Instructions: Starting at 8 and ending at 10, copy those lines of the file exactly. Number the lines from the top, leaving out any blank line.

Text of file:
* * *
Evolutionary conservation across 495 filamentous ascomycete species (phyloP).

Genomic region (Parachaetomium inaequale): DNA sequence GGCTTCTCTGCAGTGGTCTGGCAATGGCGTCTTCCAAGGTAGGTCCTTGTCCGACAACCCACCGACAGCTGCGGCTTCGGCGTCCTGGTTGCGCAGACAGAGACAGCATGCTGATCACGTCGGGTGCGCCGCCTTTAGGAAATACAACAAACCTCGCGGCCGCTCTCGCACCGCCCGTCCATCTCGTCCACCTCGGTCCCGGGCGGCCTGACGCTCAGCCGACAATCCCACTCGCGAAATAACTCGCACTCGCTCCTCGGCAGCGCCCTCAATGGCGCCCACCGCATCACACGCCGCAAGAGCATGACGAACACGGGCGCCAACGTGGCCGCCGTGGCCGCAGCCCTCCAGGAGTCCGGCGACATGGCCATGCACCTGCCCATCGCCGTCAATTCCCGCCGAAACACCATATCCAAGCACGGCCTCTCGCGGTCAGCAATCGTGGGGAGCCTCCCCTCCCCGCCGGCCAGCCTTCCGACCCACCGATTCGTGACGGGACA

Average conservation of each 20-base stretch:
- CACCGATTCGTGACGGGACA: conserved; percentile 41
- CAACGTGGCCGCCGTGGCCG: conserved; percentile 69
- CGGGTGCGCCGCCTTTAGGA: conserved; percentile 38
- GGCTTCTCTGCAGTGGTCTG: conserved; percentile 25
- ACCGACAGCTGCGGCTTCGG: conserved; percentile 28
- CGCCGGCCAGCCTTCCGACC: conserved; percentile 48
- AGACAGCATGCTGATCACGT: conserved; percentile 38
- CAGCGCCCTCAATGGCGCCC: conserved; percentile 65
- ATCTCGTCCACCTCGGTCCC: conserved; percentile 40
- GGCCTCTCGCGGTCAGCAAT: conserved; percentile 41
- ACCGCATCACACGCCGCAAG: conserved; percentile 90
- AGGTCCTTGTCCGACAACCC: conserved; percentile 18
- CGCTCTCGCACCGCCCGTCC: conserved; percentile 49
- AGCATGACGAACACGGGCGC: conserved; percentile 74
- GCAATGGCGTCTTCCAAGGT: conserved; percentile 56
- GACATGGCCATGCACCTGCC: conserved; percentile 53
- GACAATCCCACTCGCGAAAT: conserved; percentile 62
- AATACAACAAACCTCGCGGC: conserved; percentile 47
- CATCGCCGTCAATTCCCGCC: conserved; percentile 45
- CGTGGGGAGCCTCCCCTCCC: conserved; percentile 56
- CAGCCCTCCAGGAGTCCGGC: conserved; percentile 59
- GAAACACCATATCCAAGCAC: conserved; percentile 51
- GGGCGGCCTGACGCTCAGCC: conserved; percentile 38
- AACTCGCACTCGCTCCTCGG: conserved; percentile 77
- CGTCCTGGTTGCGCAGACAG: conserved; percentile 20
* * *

- ACCGACAGCTGCGGCTTCGG: conserved; percentile 28
- CGCCGGCCAGCCTTCCGACC: conserved; percentile 48
- AGACAGCATGCTGATCACGT: conserved; percentile 38